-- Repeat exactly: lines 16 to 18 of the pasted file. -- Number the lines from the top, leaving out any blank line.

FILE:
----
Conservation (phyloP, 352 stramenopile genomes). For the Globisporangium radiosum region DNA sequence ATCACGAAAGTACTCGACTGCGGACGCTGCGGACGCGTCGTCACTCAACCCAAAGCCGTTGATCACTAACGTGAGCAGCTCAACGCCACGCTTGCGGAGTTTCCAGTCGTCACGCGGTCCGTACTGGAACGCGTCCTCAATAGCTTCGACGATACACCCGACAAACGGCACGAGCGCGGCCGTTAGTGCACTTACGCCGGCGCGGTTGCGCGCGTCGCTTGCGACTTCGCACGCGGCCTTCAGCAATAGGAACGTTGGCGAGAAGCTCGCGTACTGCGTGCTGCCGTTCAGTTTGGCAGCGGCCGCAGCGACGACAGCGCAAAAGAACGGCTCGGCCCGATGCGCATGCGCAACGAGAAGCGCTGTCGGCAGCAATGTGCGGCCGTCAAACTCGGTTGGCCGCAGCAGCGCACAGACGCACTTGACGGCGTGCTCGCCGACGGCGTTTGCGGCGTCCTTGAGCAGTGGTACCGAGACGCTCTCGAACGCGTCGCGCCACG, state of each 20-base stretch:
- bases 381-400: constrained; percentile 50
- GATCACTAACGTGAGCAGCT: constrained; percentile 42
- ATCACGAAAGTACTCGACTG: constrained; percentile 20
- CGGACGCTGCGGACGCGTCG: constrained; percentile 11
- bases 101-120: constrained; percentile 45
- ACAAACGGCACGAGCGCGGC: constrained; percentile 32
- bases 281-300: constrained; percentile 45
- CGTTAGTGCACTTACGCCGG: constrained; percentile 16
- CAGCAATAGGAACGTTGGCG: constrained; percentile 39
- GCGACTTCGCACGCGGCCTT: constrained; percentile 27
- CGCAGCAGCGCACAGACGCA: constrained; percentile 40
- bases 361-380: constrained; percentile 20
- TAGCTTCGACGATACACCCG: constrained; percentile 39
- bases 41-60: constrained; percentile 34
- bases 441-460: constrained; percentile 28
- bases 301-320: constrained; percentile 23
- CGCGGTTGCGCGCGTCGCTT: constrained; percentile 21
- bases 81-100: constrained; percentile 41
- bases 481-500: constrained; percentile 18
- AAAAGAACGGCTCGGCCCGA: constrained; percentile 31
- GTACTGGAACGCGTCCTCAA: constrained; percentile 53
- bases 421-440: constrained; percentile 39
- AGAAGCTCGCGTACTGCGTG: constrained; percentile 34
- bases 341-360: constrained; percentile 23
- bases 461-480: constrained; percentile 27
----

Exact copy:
- bases 441-460: constrained; percentile 28
- bases 301-320: constrained; percentile 23
- CGCGGTTGCGCGCGTCGCTT: constrained; percentile 21